Tech UPTechnologySnakes evolved from survivors of the great meteor that...

Snakes evolved from survivors of the great meteor that wiped out the dinosaurs

A new study suggests that all current snakes evolved from a few species that survived the impact of the giant asteroid that wiped out the dinosaurs and most living things at the end of the Cretaceous. The authors indicate that this devastating extinction event was a form of “creative destruction” that, like mammals, allowed snakes to diversify into new niches previously occupied by their competitors.

The research, published in Nature Communications , shows that snakes, which currently include nearly 4,000 living species, began to diversify the moment an extraterrestrial impact wiped out the dinosaurs and most other species that populated the planet.

The researchers analyzed genetic differences between modern snakes and samples from the fossil record to reconstruct the evolution of snakes. Their results show that all current snakes originated from a few species that survived the asteroid impact 66 million years ago, during the same extinction that wiped out the dinosaurs.

Survivors underground

The authors argue that the snakes’ ability to shelter underground and go long periods without food helped them survive the destructive effects of the impact. Following the extinction of their competitors, including Cretaceous snakes and dinosaurs themselves, survivors were able to move to new niches, habitats, and continents.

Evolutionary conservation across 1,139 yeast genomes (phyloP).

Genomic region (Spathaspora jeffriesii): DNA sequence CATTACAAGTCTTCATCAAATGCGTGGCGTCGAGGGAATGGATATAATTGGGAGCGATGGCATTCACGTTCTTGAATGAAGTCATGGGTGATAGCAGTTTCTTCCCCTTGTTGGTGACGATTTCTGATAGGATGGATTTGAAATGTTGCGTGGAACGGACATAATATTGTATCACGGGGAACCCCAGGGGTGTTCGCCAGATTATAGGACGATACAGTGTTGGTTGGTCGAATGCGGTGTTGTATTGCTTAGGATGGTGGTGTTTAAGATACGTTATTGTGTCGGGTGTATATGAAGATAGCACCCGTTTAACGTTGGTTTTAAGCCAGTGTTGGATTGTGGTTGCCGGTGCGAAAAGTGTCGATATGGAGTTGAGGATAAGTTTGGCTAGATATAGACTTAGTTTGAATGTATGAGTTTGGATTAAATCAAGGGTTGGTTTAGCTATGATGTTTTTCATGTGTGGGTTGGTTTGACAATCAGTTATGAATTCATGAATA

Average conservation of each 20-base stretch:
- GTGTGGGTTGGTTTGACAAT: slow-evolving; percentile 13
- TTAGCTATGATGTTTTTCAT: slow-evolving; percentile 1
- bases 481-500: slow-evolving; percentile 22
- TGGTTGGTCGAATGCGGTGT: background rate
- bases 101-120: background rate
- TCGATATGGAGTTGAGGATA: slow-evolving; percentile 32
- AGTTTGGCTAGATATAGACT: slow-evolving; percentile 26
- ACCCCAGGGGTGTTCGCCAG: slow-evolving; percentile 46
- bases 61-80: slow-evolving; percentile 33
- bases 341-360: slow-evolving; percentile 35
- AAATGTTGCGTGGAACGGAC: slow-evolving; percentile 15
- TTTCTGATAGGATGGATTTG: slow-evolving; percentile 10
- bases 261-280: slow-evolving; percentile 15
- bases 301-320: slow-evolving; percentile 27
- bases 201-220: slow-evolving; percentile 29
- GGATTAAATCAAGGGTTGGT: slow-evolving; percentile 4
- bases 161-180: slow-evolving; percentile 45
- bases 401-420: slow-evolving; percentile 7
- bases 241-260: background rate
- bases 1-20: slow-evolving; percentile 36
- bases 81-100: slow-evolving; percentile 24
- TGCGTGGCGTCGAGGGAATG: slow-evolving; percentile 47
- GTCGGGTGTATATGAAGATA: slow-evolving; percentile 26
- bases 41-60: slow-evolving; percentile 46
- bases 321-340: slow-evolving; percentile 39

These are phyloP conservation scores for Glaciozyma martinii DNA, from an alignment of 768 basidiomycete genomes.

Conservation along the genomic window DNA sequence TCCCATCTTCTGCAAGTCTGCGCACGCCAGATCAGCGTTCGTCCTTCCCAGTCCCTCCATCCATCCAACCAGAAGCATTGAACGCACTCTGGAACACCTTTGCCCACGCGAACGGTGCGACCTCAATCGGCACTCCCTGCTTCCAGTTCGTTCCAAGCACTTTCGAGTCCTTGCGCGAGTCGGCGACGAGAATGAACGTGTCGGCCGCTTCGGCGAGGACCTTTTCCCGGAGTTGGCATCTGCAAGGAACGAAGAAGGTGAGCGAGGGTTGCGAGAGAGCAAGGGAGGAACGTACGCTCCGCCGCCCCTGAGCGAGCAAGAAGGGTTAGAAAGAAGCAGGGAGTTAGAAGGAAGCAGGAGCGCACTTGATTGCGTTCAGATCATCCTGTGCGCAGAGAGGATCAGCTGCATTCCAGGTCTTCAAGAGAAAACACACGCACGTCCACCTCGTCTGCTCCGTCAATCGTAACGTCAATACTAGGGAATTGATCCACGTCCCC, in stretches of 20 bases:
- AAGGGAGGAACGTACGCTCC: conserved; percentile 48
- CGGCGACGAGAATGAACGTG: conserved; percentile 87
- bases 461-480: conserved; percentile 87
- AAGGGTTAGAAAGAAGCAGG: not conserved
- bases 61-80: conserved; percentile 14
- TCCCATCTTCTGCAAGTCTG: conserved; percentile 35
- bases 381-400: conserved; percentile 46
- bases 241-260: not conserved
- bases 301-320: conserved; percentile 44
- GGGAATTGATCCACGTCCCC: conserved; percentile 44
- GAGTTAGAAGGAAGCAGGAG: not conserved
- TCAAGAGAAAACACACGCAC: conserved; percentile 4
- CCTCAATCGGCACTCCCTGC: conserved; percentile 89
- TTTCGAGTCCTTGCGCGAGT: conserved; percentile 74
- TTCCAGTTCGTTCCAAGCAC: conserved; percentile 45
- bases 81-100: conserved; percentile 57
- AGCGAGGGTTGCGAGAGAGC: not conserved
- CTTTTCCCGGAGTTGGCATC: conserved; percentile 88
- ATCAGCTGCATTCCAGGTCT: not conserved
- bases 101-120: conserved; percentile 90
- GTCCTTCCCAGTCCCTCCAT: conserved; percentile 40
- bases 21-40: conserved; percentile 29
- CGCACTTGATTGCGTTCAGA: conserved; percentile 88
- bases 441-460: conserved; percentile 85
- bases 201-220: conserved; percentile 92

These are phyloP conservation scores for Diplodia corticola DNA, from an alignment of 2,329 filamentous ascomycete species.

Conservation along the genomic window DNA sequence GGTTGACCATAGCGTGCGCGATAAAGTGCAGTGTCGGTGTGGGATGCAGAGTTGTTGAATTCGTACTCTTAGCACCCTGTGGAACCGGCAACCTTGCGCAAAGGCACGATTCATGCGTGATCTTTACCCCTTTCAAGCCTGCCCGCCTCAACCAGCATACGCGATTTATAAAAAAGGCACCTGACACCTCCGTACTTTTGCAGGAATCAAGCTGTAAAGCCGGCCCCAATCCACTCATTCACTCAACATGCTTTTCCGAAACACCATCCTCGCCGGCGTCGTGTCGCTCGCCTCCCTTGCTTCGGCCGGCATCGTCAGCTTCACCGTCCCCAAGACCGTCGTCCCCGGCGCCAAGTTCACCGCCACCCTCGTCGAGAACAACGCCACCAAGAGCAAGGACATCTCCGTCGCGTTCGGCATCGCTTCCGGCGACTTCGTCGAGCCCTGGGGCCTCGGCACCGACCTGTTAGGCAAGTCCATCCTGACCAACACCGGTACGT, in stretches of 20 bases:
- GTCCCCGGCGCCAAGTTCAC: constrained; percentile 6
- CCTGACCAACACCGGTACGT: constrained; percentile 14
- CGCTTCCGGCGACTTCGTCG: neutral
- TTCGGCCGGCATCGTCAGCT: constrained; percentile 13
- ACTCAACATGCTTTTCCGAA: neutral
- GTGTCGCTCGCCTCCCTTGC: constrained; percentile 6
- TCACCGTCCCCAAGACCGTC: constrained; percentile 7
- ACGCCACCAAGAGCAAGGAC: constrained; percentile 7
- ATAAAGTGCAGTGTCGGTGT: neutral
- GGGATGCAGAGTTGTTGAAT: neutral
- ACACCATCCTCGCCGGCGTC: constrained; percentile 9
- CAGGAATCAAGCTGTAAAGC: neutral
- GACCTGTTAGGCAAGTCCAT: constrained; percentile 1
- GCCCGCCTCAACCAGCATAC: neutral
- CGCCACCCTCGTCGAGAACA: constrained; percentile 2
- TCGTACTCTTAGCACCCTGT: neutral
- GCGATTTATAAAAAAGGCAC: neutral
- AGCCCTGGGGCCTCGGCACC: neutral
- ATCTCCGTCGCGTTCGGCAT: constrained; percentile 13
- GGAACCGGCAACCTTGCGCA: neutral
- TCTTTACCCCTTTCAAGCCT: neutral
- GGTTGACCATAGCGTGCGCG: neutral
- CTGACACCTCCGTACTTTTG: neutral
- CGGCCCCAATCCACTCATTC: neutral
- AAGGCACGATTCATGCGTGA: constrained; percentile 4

In this way, the snakes began to diversify and this was the origin of lineages such as snakes, cobras, snakes, pythons and boas, exploiting new habitats and new prey. The diversity of modern snakes, including arboreal snakes, sea snakes, venomous vipers and cobras, and huge constrictors like boas and pythons, emerged only after the extinction of the dinosaurs.

The fossils also show a change in the shape of the snake vertebrae as a consequence of the extinction of the Cretaceous lineages and the appearance of new groups, including giant sea snakes up to ten meters long.

“It is remarkable, because not only are they surviving an extinction that kills so many animals, but in a few million years they are innovating, using their habitats in new ways,” explains lead author and Catherine Klein, researcher at Friedrich-Alexander -Universität Erlangen-Nürnberg (FAU) in Germany.

The study also suggests that snakes began to spread around the world around this time. Although the ancestor of living snakes probably lived somewhere in the southern hemisphere, only after extinction would expansion into Asia occur.

The study also found evidence of a second major diversification event around the time the world went from hot to cold climates that saw the formation of polar ice caps and the onset of the Ice Age. The patterns observed in snakes point to the key role of catastrophes – severe, rapid and global environmental disturbances – as drivers of evolutionary change. “The destruction of biodiversity leaves room for new solutions to emerge and new land masses to settle. Ultimately, life becomes even more diverse than before, ”concludes Nick Longrich, study co-author and researcher at the University of Bath.

Text: University of Bath

 

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